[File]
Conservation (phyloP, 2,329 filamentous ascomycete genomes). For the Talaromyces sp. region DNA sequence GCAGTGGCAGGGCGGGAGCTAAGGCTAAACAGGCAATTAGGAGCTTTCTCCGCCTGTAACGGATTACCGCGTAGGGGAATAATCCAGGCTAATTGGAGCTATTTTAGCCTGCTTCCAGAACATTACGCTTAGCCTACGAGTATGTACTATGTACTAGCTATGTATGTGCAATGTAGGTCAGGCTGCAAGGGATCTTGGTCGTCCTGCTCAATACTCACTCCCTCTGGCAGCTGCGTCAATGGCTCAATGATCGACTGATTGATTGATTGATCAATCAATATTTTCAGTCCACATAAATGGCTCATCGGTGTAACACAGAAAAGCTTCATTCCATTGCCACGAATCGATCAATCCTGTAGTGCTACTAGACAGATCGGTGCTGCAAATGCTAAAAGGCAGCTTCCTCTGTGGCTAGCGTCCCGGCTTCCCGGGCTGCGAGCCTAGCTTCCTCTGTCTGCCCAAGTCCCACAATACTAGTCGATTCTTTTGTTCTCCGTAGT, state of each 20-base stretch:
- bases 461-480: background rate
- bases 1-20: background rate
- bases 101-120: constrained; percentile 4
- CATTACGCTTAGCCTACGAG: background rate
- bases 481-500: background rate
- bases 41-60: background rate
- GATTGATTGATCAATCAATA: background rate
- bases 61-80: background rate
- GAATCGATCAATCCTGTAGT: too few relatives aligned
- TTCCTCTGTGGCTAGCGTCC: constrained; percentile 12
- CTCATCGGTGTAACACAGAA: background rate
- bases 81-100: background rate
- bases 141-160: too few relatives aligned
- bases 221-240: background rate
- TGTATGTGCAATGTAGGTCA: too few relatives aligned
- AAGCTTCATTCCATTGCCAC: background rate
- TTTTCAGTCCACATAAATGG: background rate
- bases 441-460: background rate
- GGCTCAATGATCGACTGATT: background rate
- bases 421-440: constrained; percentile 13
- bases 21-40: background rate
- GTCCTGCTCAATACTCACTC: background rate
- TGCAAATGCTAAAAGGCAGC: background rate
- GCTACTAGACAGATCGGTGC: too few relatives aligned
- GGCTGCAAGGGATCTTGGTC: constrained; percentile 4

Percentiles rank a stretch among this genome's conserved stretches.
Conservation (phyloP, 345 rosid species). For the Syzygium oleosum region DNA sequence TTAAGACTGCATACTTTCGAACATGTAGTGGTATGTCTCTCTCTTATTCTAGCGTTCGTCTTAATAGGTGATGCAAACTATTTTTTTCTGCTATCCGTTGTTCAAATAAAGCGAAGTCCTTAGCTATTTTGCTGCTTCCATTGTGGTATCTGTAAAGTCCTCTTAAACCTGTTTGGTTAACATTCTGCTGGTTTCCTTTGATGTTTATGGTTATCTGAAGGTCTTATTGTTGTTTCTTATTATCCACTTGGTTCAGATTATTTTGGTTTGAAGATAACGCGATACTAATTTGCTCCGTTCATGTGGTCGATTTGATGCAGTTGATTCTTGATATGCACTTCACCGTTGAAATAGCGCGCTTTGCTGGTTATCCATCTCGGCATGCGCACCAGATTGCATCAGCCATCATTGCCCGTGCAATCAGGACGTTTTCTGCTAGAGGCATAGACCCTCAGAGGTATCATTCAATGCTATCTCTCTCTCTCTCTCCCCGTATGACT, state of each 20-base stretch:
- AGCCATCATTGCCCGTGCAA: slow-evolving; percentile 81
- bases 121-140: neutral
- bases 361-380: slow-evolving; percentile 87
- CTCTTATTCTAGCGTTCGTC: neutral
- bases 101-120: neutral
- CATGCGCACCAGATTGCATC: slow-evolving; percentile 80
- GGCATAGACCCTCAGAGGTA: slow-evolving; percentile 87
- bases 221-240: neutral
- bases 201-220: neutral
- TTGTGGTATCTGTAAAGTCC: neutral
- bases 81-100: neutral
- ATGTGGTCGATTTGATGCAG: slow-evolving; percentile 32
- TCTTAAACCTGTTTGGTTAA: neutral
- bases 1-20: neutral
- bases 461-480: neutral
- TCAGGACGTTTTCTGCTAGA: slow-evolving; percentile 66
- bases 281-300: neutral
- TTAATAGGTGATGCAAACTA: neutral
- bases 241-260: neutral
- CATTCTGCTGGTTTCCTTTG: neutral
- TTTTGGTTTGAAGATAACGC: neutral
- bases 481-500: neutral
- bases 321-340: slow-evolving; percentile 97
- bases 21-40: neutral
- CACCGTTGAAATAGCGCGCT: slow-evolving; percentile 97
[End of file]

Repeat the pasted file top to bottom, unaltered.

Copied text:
Conservation (phyloP, 2,329 filamentous ascomycete genomes). For the Talaromyces sp. region DNA sequence GCAGTGGCAGGGCGGGAGCTAAGGCTAAACAGGCAATTAGGAGCTTTCTCCGCCTGTAACGGATTACCGCGTAGGGGAATAATCCAGGCTAATTGGAGCTATTTTAGCCTGCTTCCAGAACATTACGCTTAGCCTACGAGTATGTACTATGTACTAGCTATGTATGTGCAATGTAGGTCAGGCTGCAAGGGATCTTGGTCGTCCTGCTCAATACTCACTCCCTCTGGCAGCTGCGTCAATGGCTCAATGATCGACTGATTGATTGATTGATCAATCAATATTTTCAGTCCACATAAATGGCTCATCGGTGTAACACAGAAAAGCTTCATTCCATTGCCACGAATCGATCAATCCTGTAGTGCTACTAGACAGATCGGTGCTGCAAATGCTAAAAGGCAGCTTCCTCTGTGGCTAGCGTCCCGGCTTCCCGGGCTGCGAGCCTAGCTTCCTCTGTCTGCCCAAGTCCCACAATACTAGTCGATTCTTTTGTTCTCCGTAGT, state of each 20-base stretch:
- bases 461-480: background rate
- bases 1-20: background rate
- bases 101-120: constrained; percentile 4
- CATTACGCTTAGCCTACGAG: background rate
- bases 481-500: background rate
- bases 41-60: background rate
- GATTGATTGATCAATCAATA: background rate
- bases 61-80: background rate
- GAATCGATCAATCCTGTAGT: too few relatives aligned
- TTCCTCTGTGGCTAGCGTCC: constrained; percentile 12
- CTCATCGGTGTAACACAGAA: background rate
- bases 81-100: background rate
- bases 141-160: too few relatives aligned
- bases 221-240: background rate
- TGTATGTGCAATGTAGGTCA: too few relatives aligned
- AAGCTTCATTCCATTGCCAC: background rate
- TTTTCAGTCCACATAAATGG: background rate
- bases 441-460: background rate
- GGCTCAATGATCGACTGATT: background rate
- bases 421-440: constrained; percentile 13
- bases 21-40: background rate
- GTCCTGCTCAATACTCACTC: background rate
- TGCAAATGCTAAAAGGCAGC: background rate
- GCTACTAGACAGATCGGTGC: too few relatives aligned
- GGCTGCAAGGGATCTTGGTC: constrained; percentile 4

Percentiles rank a stretch among this genome's conserved stretches.
Conservation (phyloP, 345 rosid species). For the Syzygium oleosum region DNA sequence TTAAGACTGCATACTTTCGAACATGTAGTGGTATGTCTCTCTCTTATTCTAGCGTTCGTCTTAATAGGTGATGCAAACTATTTTTTTCTGCTATCCGTTGTTCAAATAAAGCGAAGTCCTTAGCTATTTTGCTGCTTCCATTGTGGTATCTGTAAAGTCCTCTTAAACCTGTTTGGTTAACATTCTGCTGGTTTCCTTTGATGTTTATGGTTATCTGAAGGTCTTATTGTTGTTTCTTATTATCCACTTGGTTCAGATTATTTTGGTTTGAAGATAACGCGATACTAATTTGCTCCGTTCATGTGGTCGATTTGATGCAGTTGATTCTTGATATGCACTTCACCGTTGAAATAGCGCGCTTTGCTGGTTATCCATCTCGGCATGCGCACCAGATTGCATCAGCCATCATTGCCCGTGCAATCAGGACGTTTTCTGCTAGAGGCATAGACCCTCAGAGGTATCATTCAATGCTATCTCTCTCTCTCTCTCCCCGTATGACT, state of each 20-base stretch:
- AGCCATCATTGCCCGTGCAA: slow-evolving; percentile 81
- bases 121-140: neutral
- bases 361-380: slow-evolving; percentile 87
- CTCTTATTCTAGCGTTCGTC: neutral
- bases 101-120: neutral
- CATGCGCACCAGATTGCATC: slow-evolving; percentile 80
- GGCATAGACCCTCAGAGGTA: slow-evolving; percentile 87
- bases 221-240: neutral
- bases 201-220: neutral
- TTGTGGTATCTGTAAAGTCC: neutral
- bases 81-100: neutral
- ATGTGGTCGATTTGATGCAG: slow-evolving; percentile 32
- TCTTAAACCTGTTTGGTTAA: neutral
- bases 1-20: neutral
- bases 461-480: neutral
- TCAGGACGTTTTCTGCTAGA: slow-evolving; percentile 66
- bases 281-300: neutral
- TTAATAGGTGATGCAAACTA: neutral
- bases 241-260: neutral
- CATTCTGCTGGTTTCCTTTG: neutral
- TTTTGGTTTGAAGATAACGC: neutral
- bases 481-500: neutral
- bases 321-340: slow-evolving; percentile 97
- bases 21-40: neutral
- CACCGTTGAAATAGCGCGCT: slow-evolving; percentile 97